The air flow system C comprises walls 20 defining a cooling and dehumidification chamber 21 through which air, inducted from the exterior of the vehicle, is conveyed to the passenger compartment. Walls 22 define a chamber 23 providing for heating of the air flow to the passenger compartment. The air flow through system C is taken from two different sources depending upon control of door 24 which is effective to control the amount of air drawn either from outside or from inside the passenger compartment. The air is positively moved through the passenger compartment by way of a blower 25. The air flow is selectively directed (by way of doors 29 and 30) to a variety of different stations within the passenger compartment 11 as is typical for air conditioning systems in vehicles today. For example, the air flow may be directed to certain elevated air conditioning registers by way of a duct 26, or to certain defroster outlet locations by way of an outlet conduit 27 or to floor registers by way of an outlet conduit 28.
A first refrigerant circuit 30 is arranged to transfer heat units from the cooling system 14 to the air flowing through chamber 23 to promote heating of the air flow therethrough. The first refrigerant circuit comprises a circuit line 31 which contains a evaporator 33 located in heat transfer relationship with heat exchange tubing of the cooling circuit 14 at zone 18. A compressor 34 is interposed in the circuit 30 to receive refrigerant flow from the evaporator 33 and send the pressurized flow to condenser 32. An expansion valve 35 and check valve 36 is disposed immediately upstream from evaporator 33 to insure directional flow.
A second refrigerant circuit 40 is employed to circulate refrigerant along a closed line 41 which includes, in series, an evaporator 43 exposed in chamber 21 to the air flow system, and further includes a condenser 42 disposed in a location where ambient ram or a circulated air flow may extract heat units therefrom. The compressor 34 is in common with both circuits 30 and 40. For purposes of circuit 40, the compressor is in one leg 41a of the circuit, the flow being adapted to move from a zone up stream of the compressor, through the compressor and thence in series to condenser 42 and evaporator 43. A directional changeover valve 44 is employed to selectively use the compressor with either circuit 30 or 40. In the position as shown in FIG. 1, it provides for the use of the second refrigerant circuit in conjunction with the compressor. In the opposite position, as shown in FIG. 2, the compressor is related solely to circuit 30.
In operation, and considering first the heating mode for the air conditioning apparatus as shown in FIG. 1, the changeover valve 44 is moved to a position as shown; the refrigerant in a zone immediately upstream from the compressor 34 is typically at a temperature of 35° F. and at a pressure of about 47 psia. The compressor elevates the refrigerant to a pressure of about 350 psia and to a temperature of about 180° F. The compressed refrigerant then engers condenser 32 where it is exposed to air flowing through the compartment as permitted by the air blend doors 46 and 47. Heat units are transferred to the air flowing therepast and although the temperature remains at about 180° F. and the pressure at about 350 psia, the refrigerant is converted to a condensed fluid, releasing heat to the air flow 39 as a result of condensation. The refrigerant then passes from the zone immediately downstream of the condenser to evaporator 33; expansion takes place by way of the expansion valve 35 and the pressure is reduced to 47 psia with a corresponding temperature reductionnto the level of 35° F. The refrigerant is exposed to the heat of the cooling system 14 at zone 18. The average temperature of the cooling medium in system 14 is about 40°-60° F. and the condensed refrigerant is evaporated as a result of heat absorption without sensible change in its temperature level or pressure.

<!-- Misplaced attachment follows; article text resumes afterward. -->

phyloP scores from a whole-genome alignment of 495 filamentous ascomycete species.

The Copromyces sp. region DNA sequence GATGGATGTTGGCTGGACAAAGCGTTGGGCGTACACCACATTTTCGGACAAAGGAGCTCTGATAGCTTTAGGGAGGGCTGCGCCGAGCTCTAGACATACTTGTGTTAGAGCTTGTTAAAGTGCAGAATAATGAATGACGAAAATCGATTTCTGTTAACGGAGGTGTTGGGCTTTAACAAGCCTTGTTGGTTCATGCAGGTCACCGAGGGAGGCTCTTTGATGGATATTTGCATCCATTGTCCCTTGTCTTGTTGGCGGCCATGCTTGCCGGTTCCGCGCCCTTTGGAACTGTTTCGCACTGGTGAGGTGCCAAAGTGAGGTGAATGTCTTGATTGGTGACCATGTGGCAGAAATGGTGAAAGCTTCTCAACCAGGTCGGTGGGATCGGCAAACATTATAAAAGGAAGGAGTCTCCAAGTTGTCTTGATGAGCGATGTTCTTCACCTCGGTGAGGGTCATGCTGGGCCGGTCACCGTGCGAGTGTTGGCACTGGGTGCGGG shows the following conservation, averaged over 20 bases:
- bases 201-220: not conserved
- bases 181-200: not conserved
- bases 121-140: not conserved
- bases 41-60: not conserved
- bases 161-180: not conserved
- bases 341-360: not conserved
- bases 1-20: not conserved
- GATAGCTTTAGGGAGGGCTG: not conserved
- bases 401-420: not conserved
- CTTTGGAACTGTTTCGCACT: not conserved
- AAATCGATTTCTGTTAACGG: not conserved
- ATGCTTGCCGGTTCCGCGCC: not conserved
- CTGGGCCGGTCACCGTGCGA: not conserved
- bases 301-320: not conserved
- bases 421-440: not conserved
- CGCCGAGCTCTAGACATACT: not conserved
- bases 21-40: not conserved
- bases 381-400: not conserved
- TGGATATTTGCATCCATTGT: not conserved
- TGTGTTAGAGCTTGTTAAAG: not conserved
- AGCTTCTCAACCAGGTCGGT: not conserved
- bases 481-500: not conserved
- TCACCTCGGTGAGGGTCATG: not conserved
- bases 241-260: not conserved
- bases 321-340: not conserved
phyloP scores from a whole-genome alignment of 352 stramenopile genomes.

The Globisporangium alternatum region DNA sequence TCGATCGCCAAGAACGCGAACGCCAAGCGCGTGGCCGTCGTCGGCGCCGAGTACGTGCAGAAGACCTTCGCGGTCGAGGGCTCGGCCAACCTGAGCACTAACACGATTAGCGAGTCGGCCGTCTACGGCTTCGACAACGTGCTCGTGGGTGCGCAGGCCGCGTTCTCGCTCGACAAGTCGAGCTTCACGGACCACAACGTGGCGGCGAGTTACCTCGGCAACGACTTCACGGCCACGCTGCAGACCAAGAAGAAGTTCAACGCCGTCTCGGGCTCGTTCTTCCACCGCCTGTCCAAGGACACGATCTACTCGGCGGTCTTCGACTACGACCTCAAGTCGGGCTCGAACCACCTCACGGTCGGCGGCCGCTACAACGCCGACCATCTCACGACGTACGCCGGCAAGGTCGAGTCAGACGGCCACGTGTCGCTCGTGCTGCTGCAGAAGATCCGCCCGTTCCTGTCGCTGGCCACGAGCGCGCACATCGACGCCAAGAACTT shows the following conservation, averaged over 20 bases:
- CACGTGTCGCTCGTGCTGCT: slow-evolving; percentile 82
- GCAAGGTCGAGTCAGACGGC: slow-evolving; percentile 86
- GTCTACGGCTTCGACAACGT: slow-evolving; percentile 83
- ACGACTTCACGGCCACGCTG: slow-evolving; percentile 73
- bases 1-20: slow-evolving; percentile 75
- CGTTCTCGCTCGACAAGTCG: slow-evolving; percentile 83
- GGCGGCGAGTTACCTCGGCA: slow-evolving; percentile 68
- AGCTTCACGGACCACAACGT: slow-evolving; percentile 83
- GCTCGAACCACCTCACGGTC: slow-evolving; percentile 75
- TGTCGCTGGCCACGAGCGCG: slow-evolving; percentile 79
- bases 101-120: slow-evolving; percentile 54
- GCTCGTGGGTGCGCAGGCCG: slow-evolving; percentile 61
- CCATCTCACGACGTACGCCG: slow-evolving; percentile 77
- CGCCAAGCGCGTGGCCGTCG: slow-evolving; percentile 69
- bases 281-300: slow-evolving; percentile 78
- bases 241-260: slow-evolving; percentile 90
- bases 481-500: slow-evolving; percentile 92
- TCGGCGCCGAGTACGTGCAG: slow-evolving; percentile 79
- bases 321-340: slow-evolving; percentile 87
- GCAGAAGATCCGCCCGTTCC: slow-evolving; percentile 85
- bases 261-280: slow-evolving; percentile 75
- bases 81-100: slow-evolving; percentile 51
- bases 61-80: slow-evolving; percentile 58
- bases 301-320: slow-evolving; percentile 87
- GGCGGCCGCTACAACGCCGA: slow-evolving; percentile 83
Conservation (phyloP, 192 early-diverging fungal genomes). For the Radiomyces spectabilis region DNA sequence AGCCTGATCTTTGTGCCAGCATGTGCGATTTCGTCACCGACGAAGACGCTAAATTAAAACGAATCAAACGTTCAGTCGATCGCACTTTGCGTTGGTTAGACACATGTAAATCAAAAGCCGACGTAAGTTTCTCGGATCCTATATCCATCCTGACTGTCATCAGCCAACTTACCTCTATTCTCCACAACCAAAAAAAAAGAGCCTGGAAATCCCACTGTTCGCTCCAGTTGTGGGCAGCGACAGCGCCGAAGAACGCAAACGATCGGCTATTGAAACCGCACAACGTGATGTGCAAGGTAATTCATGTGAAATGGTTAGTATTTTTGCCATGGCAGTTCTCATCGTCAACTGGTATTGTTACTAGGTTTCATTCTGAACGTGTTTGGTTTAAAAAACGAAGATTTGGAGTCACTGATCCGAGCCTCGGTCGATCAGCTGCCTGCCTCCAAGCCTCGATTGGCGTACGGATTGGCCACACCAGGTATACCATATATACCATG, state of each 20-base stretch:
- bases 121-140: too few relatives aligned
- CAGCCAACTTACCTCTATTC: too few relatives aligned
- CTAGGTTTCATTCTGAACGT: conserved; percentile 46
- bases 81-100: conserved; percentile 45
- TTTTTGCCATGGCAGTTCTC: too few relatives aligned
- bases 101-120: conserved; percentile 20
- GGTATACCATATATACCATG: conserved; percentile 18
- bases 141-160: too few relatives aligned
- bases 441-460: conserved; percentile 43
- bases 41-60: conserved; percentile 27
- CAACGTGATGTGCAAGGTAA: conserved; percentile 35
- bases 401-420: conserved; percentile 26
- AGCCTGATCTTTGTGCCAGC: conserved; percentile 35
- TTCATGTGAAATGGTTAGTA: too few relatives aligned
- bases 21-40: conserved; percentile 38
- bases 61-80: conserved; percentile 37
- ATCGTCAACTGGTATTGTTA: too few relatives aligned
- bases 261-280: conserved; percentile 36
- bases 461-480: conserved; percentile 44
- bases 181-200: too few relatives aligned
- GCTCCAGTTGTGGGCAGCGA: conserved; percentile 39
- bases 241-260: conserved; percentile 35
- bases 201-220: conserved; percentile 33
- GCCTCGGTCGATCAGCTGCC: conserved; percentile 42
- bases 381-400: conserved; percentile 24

Accordingly it can be appreciated that, for the heating mode, zone 18 of the cooling circuit 14, maintained at a temperature of 60° F. (when the ambient air is 40° F. or less), supplies heat units to an air flow zone desired to be maintained at a general temperature level of about 72° F. This heating mode takes heat units from a low temperature zone and pumps to a higher temperature zone. There may be some unusual conditions where the heating mode transfer may take place from a slightly higher temperature zone to a lower temperature zone, i.e., average cooling circuit 14 temperature at 80° F. when ambient air is 60° F. and the desired passenger compartment temperature is 72° F., but this will be infrequent and rare. Generally the average cooling circuit 14 temperature will be 60° F. or less when ambient air conditions are 40° F. or less.
In FIG. 2, for the cooling mode, the changeover valve 44 is shifted so that communication is provided between condenser 42 and compressor 34. Considering first the refrigerant in a zone immediately upstream from the compressor, it is typically in vapor form at a temperature of about 32° F. and a pressure of about 43.5 psia. Compression elevates the temperature to about 140° F. and a pressure of 220 psia. The pressurized evaporated refrigerant is passed through the condenser 42 and experiences a release of heat to ambient air conditions without an accompanying temperature or pressure loss. The refrigerant is condensed as a result of the release of heat and is passed through pressure reducer valve 50 so that it undergoes a temperature decrease to about 32° F. and a pressure decrease to about 43.5 psia. The condensed and pressure reduced refrigerant is then passed through the evaporator 43 where it absorbs heat from air flowing through compartment 21. The vaporized refrigerant is returned and subjected to recycling by compression.